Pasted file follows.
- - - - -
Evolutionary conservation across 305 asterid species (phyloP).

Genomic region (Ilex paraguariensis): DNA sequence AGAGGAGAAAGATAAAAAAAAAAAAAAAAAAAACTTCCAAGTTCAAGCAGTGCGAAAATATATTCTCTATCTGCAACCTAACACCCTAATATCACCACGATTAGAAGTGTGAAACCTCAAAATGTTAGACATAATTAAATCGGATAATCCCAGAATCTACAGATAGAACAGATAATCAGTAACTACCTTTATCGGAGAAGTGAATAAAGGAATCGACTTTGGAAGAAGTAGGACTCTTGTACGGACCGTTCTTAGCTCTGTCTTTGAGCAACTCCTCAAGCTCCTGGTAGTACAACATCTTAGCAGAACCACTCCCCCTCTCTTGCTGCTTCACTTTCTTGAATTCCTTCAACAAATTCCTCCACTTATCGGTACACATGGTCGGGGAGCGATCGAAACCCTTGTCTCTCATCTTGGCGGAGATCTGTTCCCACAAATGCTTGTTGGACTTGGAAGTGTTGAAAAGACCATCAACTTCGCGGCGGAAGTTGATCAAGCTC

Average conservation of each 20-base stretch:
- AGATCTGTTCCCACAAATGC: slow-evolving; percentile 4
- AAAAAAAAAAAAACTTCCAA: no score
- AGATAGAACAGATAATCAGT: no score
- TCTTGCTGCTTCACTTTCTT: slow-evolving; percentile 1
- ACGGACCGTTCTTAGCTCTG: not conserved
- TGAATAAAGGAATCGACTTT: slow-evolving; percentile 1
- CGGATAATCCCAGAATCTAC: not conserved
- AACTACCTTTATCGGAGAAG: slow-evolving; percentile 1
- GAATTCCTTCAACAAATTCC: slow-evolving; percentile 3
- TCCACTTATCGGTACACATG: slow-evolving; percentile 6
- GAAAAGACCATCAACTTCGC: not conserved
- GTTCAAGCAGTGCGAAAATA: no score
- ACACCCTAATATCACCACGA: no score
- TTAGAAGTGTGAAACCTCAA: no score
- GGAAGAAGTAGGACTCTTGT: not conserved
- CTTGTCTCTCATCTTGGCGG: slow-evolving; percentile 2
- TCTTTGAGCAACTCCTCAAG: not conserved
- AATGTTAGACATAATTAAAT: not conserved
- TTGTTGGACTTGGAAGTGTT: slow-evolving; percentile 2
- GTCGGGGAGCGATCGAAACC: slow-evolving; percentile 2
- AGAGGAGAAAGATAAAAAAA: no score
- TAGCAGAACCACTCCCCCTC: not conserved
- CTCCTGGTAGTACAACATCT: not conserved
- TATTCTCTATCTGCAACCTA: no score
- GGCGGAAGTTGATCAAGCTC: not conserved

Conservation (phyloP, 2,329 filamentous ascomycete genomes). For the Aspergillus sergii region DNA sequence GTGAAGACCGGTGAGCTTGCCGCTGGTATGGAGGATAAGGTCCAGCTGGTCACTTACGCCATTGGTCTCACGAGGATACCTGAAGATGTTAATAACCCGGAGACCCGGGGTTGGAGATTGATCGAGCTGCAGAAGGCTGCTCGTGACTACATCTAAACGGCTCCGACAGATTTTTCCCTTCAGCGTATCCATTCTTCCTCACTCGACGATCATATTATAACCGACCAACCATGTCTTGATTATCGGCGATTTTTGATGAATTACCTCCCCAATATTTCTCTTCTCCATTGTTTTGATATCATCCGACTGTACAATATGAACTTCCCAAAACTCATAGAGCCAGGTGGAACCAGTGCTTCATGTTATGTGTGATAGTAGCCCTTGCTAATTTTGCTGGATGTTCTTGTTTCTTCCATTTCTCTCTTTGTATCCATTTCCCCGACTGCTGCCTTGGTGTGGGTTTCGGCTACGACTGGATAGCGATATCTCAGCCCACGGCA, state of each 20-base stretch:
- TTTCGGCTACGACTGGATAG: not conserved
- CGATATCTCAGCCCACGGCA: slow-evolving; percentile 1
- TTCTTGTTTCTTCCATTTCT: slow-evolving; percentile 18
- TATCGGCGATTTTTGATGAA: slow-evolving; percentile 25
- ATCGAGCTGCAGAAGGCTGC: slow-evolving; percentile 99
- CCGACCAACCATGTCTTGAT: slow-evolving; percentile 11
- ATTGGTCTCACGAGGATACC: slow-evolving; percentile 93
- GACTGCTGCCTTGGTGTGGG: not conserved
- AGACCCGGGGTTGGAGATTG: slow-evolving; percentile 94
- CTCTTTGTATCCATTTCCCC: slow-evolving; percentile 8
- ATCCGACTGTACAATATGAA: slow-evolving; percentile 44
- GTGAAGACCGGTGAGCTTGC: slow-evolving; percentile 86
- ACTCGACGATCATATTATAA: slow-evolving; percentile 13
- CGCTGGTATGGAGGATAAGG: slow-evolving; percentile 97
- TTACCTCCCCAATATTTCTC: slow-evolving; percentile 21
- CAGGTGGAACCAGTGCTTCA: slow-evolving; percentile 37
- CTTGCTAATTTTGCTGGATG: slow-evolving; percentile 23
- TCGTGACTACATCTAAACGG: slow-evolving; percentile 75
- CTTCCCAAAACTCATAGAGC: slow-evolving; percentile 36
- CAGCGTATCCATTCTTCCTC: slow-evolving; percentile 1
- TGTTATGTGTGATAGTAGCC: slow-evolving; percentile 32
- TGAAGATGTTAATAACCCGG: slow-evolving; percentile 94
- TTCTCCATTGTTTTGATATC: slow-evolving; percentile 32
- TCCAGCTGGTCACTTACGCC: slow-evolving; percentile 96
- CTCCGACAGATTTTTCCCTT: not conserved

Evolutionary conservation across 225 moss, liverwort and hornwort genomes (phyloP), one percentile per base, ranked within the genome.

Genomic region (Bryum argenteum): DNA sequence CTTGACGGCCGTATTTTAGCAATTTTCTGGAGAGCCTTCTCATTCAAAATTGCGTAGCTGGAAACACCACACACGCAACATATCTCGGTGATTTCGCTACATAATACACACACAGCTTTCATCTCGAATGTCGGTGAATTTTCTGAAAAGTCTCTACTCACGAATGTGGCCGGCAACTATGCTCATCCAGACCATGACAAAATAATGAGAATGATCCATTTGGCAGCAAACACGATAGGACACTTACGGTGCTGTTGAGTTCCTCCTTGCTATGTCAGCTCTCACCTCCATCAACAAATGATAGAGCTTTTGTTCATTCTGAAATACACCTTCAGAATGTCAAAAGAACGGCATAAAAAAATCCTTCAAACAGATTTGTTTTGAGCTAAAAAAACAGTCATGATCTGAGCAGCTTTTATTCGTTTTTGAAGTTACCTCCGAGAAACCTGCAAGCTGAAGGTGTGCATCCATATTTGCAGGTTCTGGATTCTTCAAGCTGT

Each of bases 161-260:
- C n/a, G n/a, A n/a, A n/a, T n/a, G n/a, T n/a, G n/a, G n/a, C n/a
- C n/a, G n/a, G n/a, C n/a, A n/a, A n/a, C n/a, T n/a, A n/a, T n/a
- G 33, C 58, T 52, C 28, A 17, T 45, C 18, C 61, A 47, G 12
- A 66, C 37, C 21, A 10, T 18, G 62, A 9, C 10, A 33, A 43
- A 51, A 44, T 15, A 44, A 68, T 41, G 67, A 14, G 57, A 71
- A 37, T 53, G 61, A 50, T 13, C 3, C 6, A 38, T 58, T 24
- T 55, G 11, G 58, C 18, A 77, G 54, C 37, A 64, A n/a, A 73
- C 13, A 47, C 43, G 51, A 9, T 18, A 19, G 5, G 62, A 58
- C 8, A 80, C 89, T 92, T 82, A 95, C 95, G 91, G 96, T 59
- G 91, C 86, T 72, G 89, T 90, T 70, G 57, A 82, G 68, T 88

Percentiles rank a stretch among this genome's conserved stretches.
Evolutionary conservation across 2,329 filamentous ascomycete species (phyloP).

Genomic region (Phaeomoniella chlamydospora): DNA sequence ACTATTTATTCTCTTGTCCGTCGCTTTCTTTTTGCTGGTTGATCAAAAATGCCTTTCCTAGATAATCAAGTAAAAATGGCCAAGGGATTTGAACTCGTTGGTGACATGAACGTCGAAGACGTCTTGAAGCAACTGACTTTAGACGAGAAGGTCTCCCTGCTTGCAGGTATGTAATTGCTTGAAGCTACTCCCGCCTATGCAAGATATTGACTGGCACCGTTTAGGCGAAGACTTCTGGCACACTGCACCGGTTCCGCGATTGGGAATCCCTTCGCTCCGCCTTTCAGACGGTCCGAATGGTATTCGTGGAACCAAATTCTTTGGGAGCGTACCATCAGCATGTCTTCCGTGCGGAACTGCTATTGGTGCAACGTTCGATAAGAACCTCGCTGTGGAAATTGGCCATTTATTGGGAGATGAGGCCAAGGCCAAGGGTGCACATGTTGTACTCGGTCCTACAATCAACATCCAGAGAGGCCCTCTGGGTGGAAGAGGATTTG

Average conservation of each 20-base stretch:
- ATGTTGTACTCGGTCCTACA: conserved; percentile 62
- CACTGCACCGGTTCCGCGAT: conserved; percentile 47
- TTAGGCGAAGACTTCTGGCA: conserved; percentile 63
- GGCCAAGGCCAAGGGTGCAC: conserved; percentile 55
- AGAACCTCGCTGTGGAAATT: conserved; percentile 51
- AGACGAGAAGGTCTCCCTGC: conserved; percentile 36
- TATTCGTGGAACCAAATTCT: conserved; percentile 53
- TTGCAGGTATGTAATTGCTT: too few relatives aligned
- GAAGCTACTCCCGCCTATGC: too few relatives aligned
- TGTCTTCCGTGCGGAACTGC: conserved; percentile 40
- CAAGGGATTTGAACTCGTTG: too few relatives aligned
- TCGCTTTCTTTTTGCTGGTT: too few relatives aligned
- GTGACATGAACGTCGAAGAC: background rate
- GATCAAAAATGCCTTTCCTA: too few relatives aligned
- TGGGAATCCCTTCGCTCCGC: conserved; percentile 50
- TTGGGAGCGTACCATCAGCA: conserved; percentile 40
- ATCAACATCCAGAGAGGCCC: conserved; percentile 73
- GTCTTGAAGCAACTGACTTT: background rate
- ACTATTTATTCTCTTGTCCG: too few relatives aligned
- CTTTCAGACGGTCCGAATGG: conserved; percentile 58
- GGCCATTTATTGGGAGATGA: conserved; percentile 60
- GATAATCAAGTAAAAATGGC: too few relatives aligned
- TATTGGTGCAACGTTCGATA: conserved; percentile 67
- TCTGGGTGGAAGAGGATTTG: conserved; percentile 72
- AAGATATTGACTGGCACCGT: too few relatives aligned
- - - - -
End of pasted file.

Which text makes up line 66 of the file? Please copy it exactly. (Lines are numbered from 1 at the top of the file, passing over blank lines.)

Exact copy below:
- C 8, A 80, C 89, T 92, T 82, A 95, C 95, G 91, G 96, T 59